International Monetary Fund (IMF) expects India to add about $1.4 trillion to its economy or Gross Domestic Product (GDP) over the next five years. By comparison, the country’s much smaller neighbour Bangladesh is estimated to add just $171 billion to its GDP during the same period. However, thanks to India’s huge population and persisting economic challenges, Bangladesh may have a higher per capita GDP than India in 2020 and also in 2025, a distinction it is expected to achieve for the first time.
IMF estimates that the per capita GDP (the country’s GDP in national currency converted to US dollars and then divided by the total population) of India will increase from $1,877 in 2020 to $2,729 in 2025, while Bangladesh’s per capita GDP, $1,888 in 2020, will rise to $2,756 by 2025. Statistically speaking, Bangladesh will be a notch richer than India this year, as well as five years later.
The data is worrisome for two reasons. First, it shows that India is slipping below Bangladesh in 2020 per capita GDP due to a double-digit contraction in India’s economy (-10.3 per cent growth in GDP as against 3.8 per cent GDP growth of Bangladesh), indicating the severe hit India has taken due to COVID-19, unlike its neighbour. Second, even after five years, India’s economic growth is unlikely to catch up with the pace of Bangladesh, which means the continuation of the troubles in the near future too.
The trends charted by the IMF in its latest World Economic Outlook (WEO) October 2020, are clear. India’s GDP growth has been consistently slowing down since 2016, and has plunged to negative this year. On the contrary, Bangladesh has been growing steadily since 2015. This year’s sudden fall in growth is a COVID-18 aberration.
Due to the same reason, post-COVID pick-up of Indian economy is unlikely to be as smooth as that of Bangladesh. IMF estimates 7.2 per cent growth in Indian economy in 2025. Bangladesh is expected to grow by 7.3 per cent. The growth in per capita GDP is more striking. In 2015, India’s per capita GDP was $1,606 as against $1,221 of Bangladesh. India’s dominance continued till 2019, at $2,098 as against Bangladesh’s $1,816. COVID-19 has toppled the balance, and IMF estimates the per capita GDP of both countries to remain very close, with fractional upper hand this side or the other for the next five years.
The IMF report states the obvious reason for the sharp fall in economic growth as COVID-19. “By late September, the number of confirmed infections worldwide exceeded 33 million, with over a million deaths- up from more than 7 million infections and 400,000 deaths at the time of the June 2020 WEO Update. Confirmed cases rose dramatically in the United States, Latin America, India, and South Africa,” it said.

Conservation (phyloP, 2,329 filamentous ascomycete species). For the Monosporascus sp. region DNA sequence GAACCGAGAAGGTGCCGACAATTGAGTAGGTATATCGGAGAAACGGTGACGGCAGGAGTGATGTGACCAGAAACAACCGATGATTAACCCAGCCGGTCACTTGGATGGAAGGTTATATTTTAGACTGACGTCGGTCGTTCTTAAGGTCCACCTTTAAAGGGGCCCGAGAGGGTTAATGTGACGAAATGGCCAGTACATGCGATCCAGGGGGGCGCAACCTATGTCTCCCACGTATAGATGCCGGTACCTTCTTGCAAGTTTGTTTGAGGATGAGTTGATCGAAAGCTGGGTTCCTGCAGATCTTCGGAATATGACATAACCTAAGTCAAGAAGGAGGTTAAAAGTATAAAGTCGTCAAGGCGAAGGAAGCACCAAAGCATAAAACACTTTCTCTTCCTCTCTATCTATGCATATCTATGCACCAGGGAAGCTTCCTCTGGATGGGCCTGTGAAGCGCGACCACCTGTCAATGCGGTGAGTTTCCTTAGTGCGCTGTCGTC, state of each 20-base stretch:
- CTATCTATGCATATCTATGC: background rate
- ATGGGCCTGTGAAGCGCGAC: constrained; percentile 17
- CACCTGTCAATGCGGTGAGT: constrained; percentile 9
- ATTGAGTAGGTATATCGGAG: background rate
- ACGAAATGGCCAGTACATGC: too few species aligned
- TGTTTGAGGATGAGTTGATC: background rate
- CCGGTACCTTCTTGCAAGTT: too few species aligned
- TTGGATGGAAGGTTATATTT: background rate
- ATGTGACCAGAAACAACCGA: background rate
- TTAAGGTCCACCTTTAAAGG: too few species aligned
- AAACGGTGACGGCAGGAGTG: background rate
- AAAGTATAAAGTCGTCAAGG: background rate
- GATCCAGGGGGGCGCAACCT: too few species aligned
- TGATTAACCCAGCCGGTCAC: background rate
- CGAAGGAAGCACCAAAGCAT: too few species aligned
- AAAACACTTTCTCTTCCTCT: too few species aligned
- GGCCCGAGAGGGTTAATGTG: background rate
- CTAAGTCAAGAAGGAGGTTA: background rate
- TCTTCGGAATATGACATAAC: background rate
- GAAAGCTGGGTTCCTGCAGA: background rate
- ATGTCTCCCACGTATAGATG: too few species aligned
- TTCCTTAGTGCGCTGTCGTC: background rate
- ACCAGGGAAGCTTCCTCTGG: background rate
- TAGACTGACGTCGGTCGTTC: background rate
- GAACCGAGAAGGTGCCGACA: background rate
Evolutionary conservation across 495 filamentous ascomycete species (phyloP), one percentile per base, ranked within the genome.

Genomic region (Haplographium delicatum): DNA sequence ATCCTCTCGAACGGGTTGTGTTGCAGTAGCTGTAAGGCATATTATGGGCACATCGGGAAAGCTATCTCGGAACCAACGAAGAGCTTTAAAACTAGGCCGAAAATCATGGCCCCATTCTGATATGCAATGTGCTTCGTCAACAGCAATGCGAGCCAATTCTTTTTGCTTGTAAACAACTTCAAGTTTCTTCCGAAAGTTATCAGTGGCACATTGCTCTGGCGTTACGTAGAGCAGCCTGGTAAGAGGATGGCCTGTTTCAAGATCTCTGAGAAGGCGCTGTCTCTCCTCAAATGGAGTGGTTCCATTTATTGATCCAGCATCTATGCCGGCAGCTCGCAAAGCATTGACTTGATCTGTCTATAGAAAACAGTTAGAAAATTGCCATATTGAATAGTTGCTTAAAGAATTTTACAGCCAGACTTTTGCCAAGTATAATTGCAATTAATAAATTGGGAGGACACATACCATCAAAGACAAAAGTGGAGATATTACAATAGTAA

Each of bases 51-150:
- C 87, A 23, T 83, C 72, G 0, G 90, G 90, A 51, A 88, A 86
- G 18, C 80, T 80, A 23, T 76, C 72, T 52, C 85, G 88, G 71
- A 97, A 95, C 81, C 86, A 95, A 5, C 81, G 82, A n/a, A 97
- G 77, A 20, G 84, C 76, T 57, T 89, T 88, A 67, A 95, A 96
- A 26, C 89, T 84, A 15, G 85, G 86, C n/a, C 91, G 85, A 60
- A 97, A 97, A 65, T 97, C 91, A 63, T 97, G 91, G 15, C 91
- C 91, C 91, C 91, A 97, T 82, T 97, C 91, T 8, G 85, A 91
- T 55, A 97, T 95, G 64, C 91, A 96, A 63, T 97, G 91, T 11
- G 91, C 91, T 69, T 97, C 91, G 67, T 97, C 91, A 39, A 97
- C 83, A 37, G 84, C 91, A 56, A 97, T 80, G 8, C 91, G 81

WEO October report also points out that “high-frequency indicators suggest a strong, albeit partial, rebound inactivity in the third quarter, after the trough in the second quarter”. “However, momentum going into the fourth quarter appears to be slowing. Business surveys of purchasing managers show firms in the United States, euro area, China, and Brazil, for example, expanded output successively in July and August compared with the previous month, whereas the opposite was true elsewhere (for instance, in India, Japan, and Korea). For September, these indicators point to stronger activity in manufacturing but some setback for services, most likely reflecting the increase in infections.”
The report says that for many emerging market and developing economies excluding China, prospects continue to remain precarious. “This reflects a combination of factors: the continuing spread of the pandemic and overwhelmed health care systems; the greater importance of severely affected sectors, such as tourism; and the greater dependence on external finance, including remittances… Revisions to the forecast are particularly large for India, where GDP contracted much more severely than expected in the second quarter. As a result, the economy is projected to contract by 10.3 percent in 2020, before rebounding by 8.8 percent in 2021,” it says.
While Bangladesh is also COVID-19 hit, its economy managed to fare better because it wasn’t in as bad a state as that of India in the first place. Exports had not dipped the way it did in India. Investments had not stagnated as it did in India. The numbers are for all to see.